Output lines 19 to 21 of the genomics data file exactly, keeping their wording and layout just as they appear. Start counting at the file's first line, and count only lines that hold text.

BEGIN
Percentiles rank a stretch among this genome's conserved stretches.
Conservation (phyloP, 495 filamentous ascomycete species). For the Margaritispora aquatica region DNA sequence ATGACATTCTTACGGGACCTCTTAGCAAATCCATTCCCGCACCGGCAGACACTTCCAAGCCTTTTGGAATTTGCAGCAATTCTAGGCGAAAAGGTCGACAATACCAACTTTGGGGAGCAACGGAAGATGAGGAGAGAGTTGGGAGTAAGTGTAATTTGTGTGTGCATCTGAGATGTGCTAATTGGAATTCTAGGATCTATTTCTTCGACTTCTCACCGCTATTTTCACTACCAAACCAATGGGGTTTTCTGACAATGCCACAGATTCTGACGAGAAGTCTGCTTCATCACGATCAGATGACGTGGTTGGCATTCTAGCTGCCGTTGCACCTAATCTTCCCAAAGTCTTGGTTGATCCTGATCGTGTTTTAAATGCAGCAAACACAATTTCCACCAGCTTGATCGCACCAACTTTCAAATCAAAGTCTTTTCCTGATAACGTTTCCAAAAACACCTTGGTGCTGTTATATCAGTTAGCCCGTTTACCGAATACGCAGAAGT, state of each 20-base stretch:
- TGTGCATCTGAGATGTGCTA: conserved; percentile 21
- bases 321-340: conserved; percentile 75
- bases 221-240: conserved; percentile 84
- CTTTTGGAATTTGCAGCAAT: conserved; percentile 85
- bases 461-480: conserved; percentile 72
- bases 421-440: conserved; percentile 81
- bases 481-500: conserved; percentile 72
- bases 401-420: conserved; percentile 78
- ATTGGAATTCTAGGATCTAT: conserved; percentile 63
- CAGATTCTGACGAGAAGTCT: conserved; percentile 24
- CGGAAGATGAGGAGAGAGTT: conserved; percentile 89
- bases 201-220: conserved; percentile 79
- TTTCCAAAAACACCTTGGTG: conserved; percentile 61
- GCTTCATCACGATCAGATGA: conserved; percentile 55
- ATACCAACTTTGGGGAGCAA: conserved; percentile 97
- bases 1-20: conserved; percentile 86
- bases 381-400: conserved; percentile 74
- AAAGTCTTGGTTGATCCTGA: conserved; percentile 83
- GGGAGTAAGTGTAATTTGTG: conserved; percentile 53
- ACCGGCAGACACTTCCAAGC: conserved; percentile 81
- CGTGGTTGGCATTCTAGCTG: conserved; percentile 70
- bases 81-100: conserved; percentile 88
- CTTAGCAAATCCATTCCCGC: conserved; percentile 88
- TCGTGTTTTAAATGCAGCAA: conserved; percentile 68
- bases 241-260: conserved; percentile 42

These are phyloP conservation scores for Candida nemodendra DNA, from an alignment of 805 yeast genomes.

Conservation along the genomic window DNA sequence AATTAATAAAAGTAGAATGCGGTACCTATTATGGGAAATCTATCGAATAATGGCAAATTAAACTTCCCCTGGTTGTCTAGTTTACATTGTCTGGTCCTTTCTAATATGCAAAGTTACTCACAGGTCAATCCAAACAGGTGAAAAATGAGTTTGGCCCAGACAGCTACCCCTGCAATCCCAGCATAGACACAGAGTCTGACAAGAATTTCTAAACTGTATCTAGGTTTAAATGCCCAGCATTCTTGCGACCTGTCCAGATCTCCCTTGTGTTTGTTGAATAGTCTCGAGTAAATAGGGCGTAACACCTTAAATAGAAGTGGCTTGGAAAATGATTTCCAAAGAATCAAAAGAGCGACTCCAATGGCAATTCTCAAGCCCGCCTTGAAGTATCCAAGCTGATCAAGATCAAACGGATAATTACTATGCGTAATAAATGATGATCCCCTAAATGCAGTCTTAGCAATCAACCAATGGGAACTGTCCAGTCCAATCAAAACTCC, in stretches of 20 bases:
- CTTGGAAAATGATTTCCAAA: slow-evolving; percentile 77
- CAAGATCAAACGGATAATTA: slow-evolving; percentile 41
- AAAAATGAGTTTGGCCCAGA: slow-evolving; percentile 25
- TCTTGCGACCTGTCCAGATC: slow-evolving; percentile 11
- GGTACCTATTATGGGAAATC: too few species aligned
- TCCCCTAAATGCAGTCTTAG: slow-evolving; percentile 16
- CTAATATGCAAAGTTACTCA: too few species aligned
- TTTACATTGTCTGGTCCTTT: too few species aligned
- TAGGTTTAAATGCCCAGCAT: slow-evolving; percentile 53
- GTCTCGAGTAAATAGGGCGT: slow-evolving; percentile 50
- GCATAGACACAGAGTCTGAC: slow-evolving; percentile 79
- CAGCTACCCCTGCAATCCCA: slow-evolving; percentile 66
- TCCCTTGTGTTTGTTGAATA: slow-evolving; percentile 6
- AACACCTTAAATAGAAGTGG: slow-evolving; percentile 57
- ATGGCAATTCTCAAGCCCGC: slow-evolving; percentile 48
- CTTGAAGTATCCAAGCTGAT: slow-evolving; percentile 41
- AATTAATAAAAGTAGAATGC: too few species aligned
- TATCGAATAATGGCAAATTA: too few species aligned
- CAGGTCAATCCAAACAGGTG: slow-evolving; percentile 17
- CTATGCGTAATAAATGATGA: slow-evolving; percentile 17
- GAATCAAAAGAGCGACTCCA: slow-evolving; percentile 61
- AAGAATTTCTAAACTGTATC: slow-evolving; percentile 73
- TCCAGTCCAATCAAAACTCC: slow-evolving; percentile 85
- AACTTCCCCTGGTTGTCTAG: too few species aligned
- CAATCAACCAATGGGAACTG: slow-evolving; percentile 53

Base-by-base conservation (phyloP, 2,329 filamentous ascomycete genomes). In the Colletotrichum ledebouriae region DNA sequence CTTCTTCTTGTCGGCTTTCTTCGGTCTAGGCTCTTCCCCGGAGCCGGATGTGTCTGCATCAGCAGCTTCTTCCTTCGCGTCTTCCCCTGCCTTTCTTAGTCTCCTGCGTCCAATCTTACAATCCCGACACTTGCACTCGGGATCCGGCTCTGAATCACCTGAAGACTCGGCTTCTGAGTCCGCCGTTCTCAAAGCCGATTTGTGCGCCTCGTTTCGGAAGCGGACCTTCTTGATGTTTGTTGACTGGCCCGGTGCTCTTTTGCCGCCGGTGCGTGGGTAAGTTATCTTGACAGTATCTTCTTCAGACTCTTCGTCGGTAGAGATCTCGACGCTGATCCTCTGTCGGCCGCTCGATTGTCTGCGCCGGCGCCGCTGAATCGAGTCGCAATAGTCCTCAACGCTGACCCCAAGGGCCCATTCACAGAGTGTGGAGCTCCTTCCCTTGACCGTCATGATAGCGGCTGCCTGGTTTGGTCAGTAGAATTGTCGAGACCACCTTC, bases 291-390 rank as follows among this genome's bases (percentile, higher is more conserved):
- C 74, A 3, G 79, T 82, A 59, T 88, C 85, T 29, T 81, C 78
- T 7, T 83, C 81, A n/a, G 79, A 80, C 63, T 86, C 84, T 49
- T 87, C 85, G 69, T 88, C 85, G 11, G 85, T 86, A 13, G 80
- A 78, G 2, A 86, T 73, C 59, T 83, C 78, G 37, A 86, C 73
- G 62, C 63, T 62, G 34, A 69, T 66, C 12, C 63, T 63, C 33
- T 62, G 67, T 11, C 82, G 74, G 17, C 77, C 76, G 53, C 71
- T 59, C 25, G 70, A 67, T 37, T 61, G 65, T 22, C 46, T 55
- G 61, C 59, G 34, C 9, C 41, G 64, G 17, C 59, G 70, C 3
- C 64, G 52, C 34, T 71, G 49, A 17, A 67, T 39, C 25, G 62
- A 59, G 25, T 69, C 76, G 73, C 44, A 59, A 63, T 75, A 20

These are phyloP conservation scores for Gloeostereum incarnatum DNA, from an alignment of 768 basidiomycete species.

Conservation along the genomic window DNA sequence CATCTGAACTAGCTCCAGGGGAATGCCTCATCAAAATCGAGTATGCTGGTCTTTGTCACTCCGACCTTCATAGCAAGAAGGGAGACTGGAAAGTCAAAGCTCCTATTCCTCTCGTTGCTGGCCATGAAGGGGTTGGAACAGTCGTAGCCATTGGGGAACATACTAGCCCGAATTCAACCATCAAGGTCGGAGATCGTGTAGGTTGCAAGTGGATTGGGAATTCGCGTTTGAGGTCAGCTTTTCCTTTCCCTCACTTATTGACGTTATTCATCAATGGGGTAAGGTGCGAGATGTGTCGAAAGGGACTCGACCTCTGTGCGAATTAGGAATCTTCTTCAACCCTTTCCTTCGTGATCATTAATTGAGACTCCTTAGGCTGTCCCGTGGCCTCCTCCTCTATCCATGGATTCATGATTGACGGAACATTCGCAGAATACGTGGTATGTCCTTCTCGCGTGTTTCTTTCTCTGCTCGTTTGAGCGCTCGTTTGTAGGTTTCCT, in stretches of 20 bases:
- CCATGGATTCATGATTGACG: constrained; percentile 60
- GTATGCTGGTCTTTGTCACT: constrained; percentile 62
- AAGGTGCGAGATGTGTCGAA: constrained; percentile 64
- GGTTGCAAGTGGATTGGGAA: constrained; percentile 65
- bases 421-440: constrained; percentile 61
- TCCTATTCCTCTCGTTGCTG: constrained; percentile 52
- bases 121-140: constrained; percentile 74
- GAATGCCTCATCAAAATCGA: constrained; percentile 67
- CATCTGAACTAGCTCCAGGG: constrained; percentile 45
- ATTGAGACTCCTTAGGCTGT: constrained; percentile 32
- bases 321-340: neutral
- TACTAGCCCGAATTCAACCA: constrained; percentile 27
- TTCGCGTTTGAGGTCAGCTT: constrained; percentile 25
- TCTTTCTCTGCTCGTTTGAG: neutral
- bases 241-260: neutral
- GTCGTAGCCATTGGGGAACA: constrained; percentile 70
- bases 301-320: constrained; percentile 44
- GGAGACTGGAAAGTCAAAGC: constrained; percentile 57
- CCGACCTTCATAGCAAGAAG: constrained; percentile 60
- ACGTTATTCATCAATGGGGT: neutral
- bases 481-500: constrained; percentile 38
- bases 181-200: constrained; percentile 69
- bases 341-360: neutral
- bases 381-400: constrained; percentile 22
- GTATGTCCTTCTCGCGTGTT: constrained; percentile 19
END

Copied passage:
- bases 381-400: conserved; percentile 74
- AAAGTCTTGGTTGATCCTGA: conserved; percentile 83
- GGGAGTAAGTGTAATTTGTG: conserved; percentile 53